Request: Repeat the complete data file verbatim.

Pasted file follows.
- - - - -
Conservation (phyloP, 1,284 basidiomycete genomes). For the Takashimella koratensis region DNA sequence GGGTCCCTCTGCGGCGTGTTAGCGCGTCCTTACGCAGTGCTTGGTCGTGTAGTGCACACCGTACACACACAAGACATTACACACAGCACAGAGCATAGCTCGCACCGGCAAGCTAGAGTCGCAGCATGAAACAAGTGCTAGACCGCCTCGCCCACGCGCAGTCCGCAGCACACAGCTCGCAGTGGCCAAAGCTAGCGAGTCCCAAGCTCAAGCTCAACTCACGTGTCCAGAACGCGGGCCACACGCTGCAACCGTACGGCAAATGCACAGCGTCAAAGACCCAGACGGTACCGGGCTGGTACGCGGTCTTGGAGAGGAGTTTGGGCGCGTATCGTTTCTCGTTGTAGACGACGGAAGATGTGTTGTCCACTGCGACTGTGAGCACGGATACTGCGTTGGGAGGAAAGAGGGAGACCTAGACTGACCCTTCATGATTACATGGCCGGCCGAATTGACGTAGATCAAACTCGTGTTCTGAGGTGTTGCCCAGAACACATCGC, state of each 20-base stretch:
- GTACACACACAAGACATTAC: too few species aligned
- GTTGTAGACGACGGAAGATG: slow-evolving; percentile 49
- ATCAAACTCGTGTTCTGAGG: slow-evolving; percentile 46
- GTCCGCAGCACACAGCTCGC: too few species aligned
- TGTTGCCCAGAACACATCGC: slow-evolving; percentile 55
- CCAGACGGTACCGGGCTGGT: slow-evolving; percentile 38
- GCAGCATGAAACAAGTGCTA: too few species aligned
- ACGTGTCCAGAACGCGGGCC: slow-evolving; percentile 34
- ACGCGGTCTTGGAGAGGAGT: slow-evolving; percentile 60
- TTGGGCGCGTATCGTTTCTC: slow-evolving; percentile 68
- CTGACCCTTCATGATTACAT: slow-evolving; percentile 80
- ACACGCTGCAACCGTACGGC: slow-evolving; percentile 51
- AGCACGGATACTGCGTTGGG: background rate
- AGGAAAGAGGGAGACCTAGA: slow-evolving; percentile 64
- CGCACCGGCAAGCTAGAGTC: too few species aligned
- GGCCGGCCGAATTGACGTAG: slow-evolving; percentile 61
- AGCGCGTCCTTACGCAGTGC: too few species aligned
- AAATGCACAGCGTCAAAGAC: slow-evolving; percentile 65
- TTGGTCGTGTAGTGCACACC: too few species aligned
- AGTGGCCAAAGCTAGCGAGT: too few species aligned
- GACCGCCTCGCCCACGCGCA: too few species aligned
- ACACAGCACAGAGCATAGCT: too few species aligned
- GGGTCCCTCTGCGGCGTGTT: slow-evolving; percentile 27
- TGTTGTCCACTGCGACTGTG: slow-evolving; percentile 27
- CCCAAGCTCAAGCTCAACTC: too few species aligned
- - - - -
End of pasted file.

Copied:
Conservation (phyloP, 1,284 basidiomycete genomes). For the Takashimella koratensis region DNA sequence GGGTCCCTCTGCGGCGTGTTAGCGCGTCCTTACGCAGTGCTTGGTCGTGTAGTGCACACCGTACACACACAAGACATTACACACAGCACAGAGCATAGCTCGCACCGGCAAGCTAGAGTCGCAGCATGAAACAAGTGCTAGACCGCCTCGCCCACGCGCAGTCCGCAGCACACAGCTCGCAGTGGCCAAAGCTAGCGAGTCCCAAGCTCAAGCTCAACTCACGTGTCCAGAACGCGGGCCACACGCTGCAACCGTACGGCAAATGCACAGCGTCAAAGACCCAGACGGTACCGGGCTGGTACGCGGTCTTGGAGAGGAGTTTGGGCGCGTATCGTTTCTCGTTGTAGACGACGGAAGATGTGTTGTCCACTGCGACTGTGAGCACGGATACTGCGTTGGGAGGAAAGAGGGAGACCTAGACTGACCCTTCATGATTACATGGCCGGCCGAATTGACGTAGATCAAACTCGTGTTCTGAGGTGTTGCCCAGAACACATCGC, state of each 20-base stretch:
- GTACACACACAAGACATTAC: too few species aligned
- GTTGTAGACGACGGAAGATG: slow-evolving; percentile 49
- ATCAAACTCGTGTTCTGAGG: slow-evolving; percentile 46
- GTCCGCAGCACACAGCTCGC: too few species aligned
- TGTTGCCCAGAACACATCGC: slow-evolving; percentile 55
- CCAGACGGTACCGGGCTGGT: slow-evolving; percentile 38
- GCAGCATGAAACAAGTGCTA: too few species aligned
- ACGTGTCCAGAACGCGGGCC: slow-evolving; percentile 34
- ACGCGGTCTTGGAGAGGAGT: slow-evolving; percentile 60
- TTGGGCGCGTATCGTTTCTC: slow-evolving; percentile 68
- CTGACCCTTCATGATTACAT: slow-evolving; percentile 80
- ACACGCTGCAACCGTACGGC: slow-evolving; percentile 51
- AGCACGGATACTGCGTTGGG: background rate
- AGGAAAGAGGGAGACCTAGA: slow-evolving; percentile 64
- CGCACCGGCAAGCTAGAGTC: too few species aligned
- GGCCGGCCGAATTGACGTAG: slow-evolving; percentile 61
- AGCGCGTCCTTACGCAGTGC: too few species aligned
- AAATGCACAGCGTCAAAGAC: slow-evolving; percentile 65
- TTGGTCGTGTAGTGCACACC: too few species aligned
- AGTGGCCAAAGCTAGCGAGT: too few species aligned
- GACCGCCTCGCCCACGCGCA: too few species aligned
- ACACAGCACAGAGCATAGCT: too few species aligned
- GGGTCCCTCTGCGGCGTGTT: slow-evolving; percentile 27
- TGTTGTCCACTGCGACTGTG: slow-evolving; percentile 27
- CCCAAGCTCAAGCTCAACTC: too few species aligned